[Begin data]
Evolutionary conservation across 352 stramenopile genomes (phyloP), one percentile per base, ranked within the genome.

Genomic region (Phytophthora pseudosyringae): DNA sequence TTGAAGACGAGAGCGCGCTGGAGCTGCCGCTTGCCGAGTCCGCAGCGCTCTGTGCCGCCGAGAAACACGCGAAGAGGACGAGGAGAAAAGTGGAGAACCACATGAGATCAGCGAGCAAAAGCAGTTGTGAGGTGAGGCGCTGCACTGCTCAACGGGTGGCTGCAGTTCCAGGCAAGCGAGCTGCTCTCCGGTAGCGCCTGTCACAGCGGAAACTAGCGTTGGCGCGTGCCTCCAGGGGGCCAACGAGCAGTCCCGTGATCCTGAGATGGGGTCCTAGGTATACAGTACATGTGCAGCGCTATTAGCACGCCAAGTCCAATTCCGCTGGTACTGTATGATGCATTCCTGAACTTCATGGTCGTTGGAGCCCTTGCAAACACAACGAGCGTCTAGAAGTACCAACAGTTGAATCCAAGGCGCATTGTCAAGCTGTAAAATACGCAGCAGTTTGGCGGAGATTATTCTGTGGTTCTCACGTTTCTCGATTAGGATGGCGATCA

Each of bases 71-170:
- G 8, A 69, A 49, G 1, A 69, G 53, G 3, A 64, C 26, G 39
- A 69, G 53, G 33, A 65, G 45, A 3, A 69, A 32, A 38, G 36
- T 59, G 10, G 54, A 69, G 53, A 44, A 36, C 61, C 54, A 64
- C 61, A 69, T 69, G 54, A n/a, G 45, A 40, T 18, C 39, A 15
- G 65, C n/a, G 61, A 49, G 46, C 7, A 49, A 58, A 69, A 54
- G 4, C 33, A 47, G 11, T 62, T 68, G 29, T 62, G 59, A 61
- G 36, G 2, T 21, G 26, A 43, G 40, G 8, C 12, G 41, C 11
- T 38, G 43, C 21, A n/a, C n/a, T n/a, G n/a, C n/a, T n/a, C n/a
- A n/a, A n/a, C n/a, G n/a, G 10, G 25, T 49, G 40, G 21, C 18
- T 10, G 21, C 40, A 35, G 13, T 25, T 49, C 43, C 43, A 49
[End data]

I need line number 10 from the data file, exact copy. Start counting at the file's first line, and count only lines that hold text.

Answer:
- G 36, G 2, T 21, G 26, A 43, G 40, G 8, C 12, G 41, C 11